In many cases, cross-linking is irreversible, creating a thermosetting material. For example, electron beams can be used to cross-link polyethylene. Polymers can also be cross-linked with the use of a peroxide or by addition of a cross-linking agent such as vinylsilane along with a catalyst. In some cases, cross-links can be created by physical rather than covalent chemical links, for example by phase separation of domains of a block copolymer such as styrene butadiene, or, for example, by the formation of microcrystalline regions that act as cross links. In some cases, these physical cross-links can be broken and formed reversibly, for instance by heating and cooling. Using these methods, the level of cross-linking can be controlled by, for instance the amount of UV or electron radiation, the level of cross-linking additives, and the molecular weight of the monomeric units that are polymerized into the network.
It may be desired for the fiber material precursor be initially un-cross-linked or partially cross-linked in order to enhance the liquid nature of the precursor to facilitate processing and dissolution of the biomolecule, although in some embodiments it may be desirable to initiate the cross-linking process during the precursor stage. In some embodiments, the fiber material will be cross linked during fiber formation. In other embodiments, the fiber will be cross-linked subsequent to fiber formation. In some embodiments, the cross-linking will occur both during and subsequent to fiber formation. Cross-linking can be performed, for example, by UV or electron beam irradiation of the polymer precursor at the point of fiber formation, for example as it is coming out of the die of an extrusion or as it is ejected from an electrospinning tip. In some cases, the rate of cross-linking will be slow compared to the rate of fiber formation, in which case, it is desirable to crosslink the fiber after it is formed, for instance, exposing the fiber to UV or electrons after the fiber is deposited onto the substrate.
In order to obtain isolated biomolecules in the fibers, typically, the biomolecule is preferably soluble in, or molecularly compatible with the precursor to the fiber material. Thus, in the three types of processes described above, the biomolecule should be soluble in either: 1) the molten polymer, 2) the monomer solution, or 3) the polymer solution in solvent. Different biomolecules will have different solubilities. Intrinsic solubility is sometimes defined as the maximum concentration to which a solution can be prepared with a specific solute and solvent. A solute is the dissolved agent, here the solute is the biomolecule. Solubility depends on the nature of the biomolecule and of the fiber precursor as well as other factors such as the concentration, temperature, pressure, and pH. Solubility as used herein is a relative rather than absolute term. Complete solubility is the state in which the biomolecule solute is completely mixed with the fiber precursor material on the molecular level. It is usually desirable that the biomolecule be very soluble in the fiber material precursor in order to obtain a fiber with isolated biomolecules. The biomolecules should be soluble in the sense that they are well mixed with the fiber material precursor, but is usually not required that the biomolecules be soluble at high concentrations or have high intrinsic solubility. One skilled in the art can readily ascertain solubility by assessing the contribution of dispersion, polar, and hydrogen bonding components of the solvent and solute, appropriately soluble components and other factors. Those skilled in the art would be able to determine a biomolecule--fiber precursor material combination with the requisite level of solubility.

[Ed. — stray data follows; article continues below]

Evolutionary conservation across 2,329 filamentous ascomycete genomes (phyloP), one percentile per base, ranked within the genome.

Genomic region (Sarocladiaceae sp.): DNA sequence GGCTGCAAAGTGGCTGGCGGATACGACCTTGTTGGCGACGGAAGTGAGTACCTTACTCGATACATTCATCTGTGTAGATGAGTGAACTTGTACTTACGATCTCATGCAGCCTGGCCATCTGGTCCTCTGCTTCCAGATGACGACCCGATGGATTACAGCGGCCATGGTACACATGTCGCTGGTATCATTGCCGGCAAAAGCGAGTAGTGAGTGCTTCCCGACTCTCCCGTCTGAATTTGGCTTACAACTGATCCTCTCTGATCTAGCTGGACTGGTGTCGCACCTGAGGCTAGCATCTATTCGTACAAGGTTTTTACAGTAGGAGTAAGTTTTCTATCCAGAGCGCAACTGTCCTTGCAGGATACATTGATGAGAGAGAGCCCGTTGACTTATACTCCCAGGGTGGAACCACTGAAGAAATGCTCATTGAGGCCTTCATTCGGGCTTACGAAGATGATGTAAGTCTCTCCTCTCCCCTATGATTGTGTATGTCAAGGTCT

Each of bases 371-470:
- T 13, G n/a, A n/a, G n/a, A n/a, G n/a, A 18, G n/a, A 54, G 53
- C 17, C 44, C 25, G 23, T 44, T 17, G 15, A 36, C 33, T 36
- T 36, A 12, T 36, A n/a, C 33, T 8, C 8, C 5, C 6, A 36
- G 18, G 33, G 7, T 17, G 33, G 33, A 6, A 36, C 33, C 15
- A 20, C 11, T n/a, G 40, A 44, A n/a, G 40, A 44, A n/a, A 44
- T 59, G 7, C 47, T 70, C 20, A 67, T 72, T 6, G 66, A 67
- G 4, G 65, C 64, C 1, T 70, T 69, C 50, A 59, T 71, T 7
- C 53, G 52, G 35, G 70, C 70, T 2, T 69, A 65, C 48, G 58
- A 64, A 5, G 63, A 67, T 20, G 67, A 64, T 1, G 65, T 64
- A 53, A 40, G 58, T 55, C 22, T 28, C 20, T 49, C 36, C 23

A fiber forming process which includes a solvent as a component of the polymer precursor can be a versatile system for obtaining the desired solubility of the biomolecule in the fiber material precursor. Many biomolecules of interest, for example biopolymers such as nucleic acids, polypeptides, and carbohydrates, are polar molecules that are dissolved most readily in polar systems. The fiber forming process in which the polymer is dissolved in a solvent, allows for the use of solvents such as water in which the biomolecules are soluble. While water is a good solvent for these materials, other polar solvents, alone, or in combination can be useful. Polar solvents useful for dissolving the biomolecule in the fiber precursor solution include, for example, polar amides such as formamide and dimethylformamide; sulfur-containing compounds such as dimethyl sulfoxide and sulfolane; imidazolidones such as 1,3-dimethyl-2-imidazolidone; ethers such as dioxane, 1,2-dimethoxyethane, and diglyme; halohydrocarbons such as dichloromethane, chloroform, and 1,2-dichloroethane; acid anhydrides such as acetic anhydride and propionic anhydride; and carboxylic acids such as acetic acid, trifluoroacetic acid, and propionic acid, and mixtures thereof.